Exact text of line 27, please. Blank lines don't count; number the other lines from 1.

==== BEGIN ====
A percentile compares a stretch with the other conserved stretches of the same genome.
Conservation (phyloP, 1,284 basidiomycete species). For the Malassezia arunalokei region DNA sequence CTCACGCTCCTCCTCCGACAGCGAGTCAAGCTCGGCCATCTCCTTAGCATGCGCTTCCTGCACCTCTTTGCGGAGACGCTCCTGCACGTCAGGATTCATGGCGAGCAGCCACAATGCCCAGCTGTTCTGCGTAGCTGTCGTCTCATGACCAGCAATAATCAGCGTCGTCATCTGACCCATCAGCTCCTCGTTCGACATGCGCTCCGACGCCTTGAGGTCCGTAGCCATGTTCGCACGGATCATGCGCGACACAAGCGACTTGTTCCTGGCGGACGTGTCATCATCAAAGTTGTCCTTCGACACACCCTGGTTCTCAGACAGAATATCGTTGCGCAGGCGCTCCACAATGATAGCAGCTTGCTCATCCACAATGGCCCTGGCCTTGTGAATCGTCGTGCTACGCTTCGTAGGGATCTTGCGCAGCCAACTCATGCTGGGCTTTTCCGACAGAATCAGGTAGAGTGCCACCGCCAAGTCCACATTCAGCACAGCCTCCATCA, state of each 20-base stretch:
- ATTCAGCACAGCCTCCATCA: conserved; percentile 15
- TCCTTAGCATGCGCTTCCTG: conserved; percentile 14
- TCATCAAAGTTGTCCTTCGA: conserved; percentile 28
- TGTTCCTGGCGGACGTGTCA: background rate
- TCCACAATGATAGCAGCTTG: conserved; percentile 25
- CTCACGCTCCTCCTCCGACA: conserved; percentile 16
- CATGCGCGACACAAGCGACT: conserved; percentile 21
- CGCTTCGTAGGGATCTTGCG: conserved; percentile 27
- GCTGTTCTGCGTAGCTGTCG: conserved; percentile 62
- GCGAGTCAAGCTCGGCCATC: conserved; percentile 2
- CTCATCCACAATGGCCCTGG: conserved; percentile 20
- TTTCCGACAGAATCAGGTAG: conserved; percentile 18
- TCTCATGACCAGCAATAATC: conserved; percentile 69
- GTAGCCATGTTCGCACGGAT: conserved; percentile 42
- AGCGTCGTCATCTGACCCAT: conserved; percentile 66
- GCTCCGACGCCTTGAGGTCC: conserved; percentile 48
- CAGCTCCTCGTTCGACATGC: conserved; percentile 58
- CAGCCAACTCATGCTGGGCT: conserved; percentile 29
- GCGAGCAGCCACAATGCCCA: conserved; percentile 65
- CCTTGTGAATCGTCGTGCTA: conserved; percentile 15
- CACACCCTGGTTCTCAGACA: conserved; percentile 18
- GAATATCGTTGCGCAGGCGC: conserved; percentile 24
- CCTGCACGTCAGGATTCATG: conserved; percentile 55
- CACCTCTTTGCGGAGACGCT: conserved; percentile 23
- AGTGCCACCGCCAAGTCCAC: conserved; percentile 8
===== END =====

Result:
- AGTGCCACCGCCAAGTCCAC: conserved; percentile 8